I made a comment to Lawz or Bob a while ago about the merits of having all this tournament data to hand, and how it affects play. I don't think its positive. When your playing a live tournie, I think you are playing the table and not the field - you aren't bothered about being chip leader or not. But on-line you get worried about dropping a place, or a little resigned to defeat if you fall below chip average. It can't be constructive.

As for your bad run - things will change, your job now is to make sure that your are best equipped to deal with it when it does. Some people bounce more easily than others - they have a blinding belief in their ability, even if its unfounded. I've nearly written a lot of articles, one of them highlighted the lack of literature that addresses the gap of knowing what to and actually doing it.

I'd always thought it, but it struck me when I played in the WPT event and Tom McEvoy when out the first hand with AA. He played it bad, he knew how to play it and if you'd asked him he's have told you, but he still did it. When your are on a bad run, the things that you found easier to do become harder. The reason is I've started to conclude, is that our sense of probability is severly altered. Lets say there is a specific bluffing scenario that has cropped up over the year 20 times. You play it the same way - the first 15 times it wins, the last 5 times its lost. Now I don't believe our perception is that there is a 75% chance of it winning, it probably feels as though its the other way round.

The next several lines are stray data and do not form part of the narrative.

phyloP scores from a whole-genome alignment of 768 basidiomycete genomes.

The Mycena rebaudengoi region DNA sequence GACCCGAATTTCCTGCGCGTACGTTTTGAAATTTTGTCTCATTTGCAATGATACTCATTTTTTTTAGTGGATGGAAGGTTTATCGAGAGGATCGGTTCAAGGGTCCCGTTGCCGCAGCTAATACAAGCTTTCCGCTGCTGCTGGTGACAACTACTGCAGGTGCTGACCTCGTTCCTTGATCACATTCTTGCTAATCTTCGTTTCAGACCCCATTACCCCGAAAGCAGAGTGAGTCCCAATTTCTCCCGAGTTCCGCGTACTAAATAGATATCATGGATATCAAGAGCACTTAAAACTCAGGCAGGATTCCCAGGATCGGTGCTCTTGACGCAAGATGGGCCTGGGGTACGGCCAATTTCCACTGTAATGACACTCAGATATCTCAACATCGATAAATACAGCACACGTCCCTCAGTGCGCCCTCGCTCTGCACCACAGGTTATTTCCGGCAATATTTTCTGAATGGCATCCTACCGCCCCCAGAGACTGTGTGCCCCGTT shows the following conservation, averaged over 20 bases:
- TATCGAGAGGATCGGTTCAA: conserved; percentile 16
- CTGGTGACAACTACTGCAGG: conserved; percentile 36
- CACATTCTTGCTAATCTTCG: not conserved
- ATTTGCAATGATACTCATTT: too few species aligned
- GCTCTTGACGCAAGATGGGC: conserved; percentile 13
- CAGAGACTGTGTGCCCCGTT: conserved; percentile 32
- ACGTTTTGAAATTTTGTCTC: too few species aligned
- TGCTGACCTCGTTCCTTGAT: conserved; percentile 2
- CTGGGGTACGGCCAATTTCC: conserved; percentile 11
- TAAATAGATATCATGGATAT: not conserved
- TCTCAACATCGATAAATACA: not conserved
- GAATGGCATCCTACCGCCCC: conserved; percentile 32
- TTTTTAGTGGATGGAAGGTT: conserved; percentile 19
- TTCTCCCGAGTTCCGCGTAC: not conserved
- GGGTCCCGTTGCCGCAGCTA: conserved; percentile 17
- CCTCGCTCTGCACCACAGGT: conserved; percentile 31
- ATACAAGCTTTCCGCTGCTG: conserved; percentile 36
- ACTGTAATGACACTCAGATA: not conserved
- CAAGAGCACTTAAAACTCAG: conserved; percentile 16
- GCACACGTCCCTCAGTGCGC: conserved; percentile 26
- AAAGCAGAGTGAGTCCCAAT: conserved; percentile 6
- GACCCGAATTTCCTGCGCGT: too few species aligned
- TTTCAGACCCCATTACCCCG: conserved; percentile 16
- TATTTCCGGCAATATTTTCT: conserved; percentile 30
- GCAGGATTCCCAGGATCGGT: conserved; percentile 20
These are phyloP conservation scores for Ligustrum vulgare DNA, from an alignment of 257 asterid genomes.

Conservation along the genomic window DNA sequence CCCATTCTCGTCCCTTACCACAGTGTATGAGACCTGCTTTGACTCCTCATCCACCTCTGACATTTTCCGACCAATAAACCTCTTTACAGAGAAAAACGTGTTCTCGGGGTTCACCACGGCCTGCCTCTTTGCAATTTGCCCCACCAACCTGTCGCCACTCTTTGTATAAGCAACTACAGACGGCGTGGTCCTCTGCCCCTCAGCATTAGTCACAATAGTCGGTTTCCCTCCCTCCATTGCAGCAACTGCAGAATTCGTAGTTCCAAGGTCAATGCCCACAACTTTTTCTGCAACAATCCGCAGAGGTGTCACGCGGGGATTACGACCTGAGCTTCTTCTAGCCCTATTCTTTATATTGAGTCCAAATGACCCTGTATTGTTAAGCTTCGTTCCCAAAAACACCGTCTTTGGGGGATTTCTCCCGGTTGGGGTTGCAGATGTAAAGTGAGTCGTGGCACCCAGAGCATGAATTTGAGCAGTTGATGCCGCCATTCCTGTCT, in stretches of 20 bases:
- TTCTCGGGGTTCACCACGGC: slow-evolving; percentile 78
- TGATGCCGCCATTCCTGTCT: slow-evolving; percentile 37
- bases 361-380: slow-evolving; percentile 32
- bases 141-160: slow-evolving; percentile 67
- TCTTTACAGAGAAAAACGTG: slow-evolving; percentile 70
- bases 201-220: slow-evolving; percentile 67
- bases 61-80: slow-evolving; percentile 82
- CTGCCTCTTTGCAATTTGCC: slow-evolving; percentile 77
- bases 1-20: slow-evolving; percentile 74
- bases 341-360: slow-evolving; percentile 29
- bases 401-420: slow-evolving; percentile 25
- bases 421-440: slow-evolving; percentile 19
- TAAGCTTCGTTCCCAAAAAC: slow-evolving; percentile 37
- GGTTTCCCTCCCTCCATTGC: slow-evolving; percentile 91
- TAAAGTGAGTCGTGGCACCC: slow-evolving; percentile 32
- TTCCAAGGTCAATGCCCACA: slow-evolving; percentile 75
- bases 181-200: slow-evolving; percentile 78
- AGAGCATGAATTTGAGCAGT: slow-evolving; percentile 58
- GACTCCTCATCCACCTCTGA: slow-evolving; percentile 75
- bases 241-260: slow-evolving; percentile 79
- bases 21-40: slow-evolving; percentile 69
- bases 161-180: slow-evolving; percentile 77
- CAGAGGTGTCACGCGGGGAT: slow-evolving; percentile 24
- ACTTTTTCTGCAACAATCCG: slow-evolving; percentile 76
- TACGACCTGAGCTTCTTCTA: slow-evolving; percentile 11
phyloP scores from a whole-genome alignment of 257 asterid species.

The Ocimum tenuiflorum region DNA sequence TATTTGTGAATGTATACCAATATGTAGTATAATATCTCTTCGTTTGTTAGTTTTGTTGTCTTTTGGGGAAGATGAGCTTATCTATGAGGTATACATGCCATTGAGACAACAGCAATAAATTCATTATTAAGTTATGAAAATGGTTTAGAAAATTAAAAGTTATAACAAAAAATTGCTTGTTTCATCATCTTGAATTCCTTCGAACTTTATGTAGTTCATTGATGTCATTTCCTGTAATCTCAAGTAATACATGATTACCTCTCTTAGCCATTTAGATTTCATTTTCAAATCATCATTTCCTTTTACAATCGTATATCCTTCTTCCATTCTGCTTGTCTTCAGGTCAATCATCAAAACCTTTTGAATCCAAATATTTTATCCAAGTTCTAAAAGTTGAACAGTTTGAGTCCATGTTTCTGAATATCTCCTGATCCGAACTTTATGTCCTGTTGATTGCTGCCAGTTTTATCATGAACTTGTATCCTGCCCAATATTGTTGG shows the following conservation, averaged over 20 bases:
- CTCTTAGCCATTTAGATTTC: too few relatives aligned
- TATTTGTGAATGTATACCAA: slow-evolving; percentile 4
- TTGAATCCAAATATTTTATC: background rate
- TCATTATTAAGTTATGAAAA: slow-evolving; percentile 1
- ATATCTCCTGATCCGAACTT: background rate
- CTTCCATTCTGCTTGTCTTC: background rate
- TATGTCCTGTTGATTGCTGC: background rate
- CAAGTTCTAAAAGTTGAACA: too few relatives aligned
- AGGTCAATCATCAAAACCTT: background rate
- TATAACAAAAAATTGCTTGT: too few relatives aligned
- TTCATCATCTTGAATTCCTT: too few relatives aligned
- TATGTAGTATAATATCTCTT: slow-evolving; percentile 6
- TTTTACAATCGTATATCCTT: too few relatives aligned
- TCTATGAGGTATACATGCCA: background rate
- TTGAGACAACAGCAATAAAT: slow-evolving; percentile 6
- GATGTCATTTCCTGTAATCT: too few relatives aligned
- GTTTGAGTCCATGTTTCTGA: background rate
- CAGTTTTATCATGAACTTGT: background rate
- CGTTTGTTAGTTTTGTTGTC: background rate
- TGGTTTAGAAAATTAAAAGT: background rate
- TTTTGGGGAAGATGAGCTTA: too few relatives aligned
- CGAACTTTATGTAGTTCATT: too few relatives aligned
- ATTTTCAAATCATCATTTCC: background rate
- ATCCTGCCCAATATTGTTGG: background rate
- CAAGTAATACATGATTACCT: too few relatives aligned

By the same token, as you suggest, our opponents see it this way - when you are successful they believe you will carry on being so and back off, their judgement is clouded. But when you are losing they don't fear you and play better against you and so if you play the same way your EV drops. If your game changes then I guess you have less opportunites to win, but you get paid more when you do win.

Poker, decision making in general, is all about reference points, I believe, and finding the right one. I've seen myself make too many bad decisions because of choosing poor ones. Whe things go wrong we need to adjust it.

I prattle on about the utility of one thing over another - therefore I don't think you are wrong to pursue tournaments over cash just because it is less profitable. But it is a trade off. If I had a choice of winning 51k in cash or 50 k in some major tournament - I'd choose the tournie - and I'd bet my bottom bollock DY would too if actually confronted by such a proposition.

Keith, one thing that is for sure is that you will have a run as bad as this or worse in the future, don't let your future success allow you to push it aside. Whether you will feel as bad depends on how well you plot your way out of it now. The one thing that I have done, that helps to a degree, is to try and set myself some objectives other than winning. I know if I tried hard and stuck to it, it ould have helped me more during the difficult times. Try to focus on things that you feel you can improve on, and at the end of the night assess your performance. If you set yourself goals that you can control and don't depend on luck, then you will at least feel you are making progress. The trouble with poker as a benchmark of success, is that in the short term, doing the right things may appear to be wrong.

Good luck


9:28 AM  
Anonymous Anonymous said...

Hi Keith , its Simon , love the blog , you will get through this and you are right about needing a PMA , it's something i used to pride myself on and has been lacking from my play for some time , well now it's back and whatever happens in the future i am not going to let it slip again , good players like you will always get results in the long term but occasionally you need reminding no matter how good you are there is an element of luck in poker and if yours is on a down slope you just have to ride it out , good luck Simon (ACES)

7:05 PM